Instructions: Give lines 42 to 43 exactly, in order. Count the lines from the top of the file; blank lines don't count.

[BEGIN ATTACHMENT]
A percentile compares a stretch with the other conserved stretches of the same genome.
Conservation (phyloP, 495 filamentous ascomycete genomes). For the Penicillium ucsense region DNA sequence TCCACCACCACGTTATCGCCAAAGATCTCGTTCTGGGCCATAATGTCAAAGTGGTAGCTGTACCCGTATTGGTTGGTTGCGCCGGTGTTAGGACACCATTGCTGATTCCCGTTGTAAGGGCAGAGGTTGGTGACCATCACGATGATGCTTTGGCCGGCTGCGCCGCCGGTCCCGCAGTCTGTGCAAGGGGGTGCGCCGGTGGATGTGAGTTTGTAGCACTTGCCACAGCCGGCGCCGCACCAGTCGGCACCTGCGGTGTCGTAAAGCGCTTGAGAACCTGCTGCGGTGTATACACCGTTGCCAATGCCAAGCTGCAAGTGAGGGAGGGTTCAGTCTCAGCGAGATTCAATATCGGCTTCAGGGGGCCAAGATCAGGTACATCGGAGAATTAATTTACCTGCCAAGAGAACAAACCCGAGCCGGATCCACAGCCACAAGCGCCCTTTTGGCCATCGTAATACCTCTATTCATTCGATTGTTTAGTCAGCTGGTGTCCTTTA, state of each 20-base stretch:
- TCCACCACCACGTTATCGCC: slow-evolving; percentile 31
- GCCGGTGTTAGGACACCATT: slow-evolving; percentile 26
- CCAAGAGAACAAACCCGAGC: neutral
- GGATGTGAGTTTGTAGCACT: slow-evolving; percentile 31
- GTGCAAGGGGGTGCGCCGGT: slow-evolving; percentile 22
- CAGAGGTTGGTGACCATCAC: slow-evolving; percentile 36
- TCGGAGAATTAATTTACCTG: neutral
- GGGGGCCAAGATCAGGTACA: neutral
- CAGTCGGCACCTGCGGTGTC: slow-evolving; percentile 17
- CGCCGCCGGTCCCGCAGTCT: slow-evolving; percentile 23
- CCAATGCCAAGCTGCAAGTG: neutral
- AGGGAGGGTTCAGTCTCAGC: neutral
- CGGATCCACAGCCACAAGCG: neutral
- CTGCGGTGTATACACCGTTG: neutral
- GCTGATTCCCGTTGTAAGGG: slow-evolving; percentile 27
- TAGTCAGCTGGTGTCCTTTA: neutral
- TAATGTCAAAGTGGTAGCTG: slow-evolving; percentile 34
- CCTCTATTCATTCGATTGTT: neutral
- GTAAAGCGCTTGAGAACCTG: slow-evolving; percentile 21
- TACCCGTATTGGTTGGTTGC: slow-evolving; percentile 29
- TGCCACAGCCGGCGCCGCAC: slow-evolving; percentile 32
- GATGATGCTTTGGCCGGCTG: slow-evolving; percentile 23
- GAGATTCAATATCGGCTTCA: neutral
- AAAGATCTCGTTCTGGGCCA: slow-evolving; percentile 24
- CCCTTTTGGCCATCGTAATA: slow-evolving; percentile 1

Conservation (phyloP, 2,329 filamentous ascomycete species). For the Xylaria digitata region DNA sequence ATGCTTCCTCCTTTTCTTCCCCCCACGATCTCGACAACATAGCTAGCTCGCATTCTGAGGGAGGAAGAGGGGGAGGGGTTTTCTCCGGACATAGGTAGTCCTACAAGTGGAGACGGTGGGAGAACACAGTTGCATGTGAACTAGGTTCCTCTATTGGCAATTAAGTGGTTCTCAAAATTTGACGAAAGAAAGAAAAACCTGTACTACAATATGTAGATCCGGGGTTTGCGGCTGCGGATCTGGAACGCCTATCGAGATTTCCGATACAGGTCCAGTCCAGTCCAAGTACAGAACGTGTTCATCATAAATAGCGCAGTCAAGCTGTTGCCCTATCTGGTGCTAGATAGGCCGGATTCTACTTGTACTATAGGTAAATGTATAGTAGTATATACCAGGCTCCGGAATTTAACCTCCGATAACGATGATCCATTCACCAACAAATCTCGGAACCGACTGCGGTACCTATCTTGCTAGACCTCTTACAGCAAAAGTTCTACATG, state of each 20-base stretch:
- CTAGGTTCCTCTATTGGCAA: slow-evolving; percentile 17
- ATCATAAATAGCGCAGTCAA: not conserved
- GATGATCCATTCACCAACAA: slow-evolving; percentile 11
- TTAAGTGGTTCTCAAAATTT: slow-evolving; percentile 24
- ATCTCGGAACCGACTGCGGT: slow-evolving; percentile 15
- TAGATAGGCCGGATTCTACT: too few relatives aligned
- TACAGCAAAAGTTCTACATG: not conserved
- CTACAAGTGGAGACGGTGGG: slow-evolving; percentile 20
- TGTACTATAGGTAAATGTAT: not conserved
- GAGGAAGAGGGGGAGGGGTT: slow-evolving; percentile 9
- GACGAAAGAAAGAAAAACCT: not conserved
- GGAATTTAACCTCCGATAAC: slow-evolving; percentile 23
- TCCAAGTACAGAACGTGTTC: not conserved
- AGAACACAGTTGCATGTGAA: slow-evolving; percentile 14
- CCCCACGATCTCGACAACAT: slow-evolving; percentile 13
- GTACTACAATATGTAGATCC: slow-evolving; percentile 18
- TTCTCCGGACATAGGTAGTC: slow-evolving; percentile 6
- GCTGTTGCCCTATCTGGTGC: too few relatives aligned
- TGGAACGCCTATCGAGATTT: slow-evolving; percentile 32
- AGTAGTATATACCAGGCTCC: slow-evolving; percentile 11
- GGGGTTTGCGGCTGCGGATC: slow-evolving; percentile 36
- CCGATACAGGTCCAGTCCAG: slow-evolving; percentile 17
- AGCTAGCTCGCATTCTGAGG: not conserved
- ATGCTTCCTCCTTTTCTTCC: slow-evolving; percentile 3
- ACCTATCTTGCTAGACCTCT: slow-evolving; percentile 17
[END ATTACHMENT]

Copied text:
- AGAACACAGTTGCATGTGAA: slow-evolving; percentile 14
- CCCCACGATCTCGACAACAT: slow-evolving; percentile 13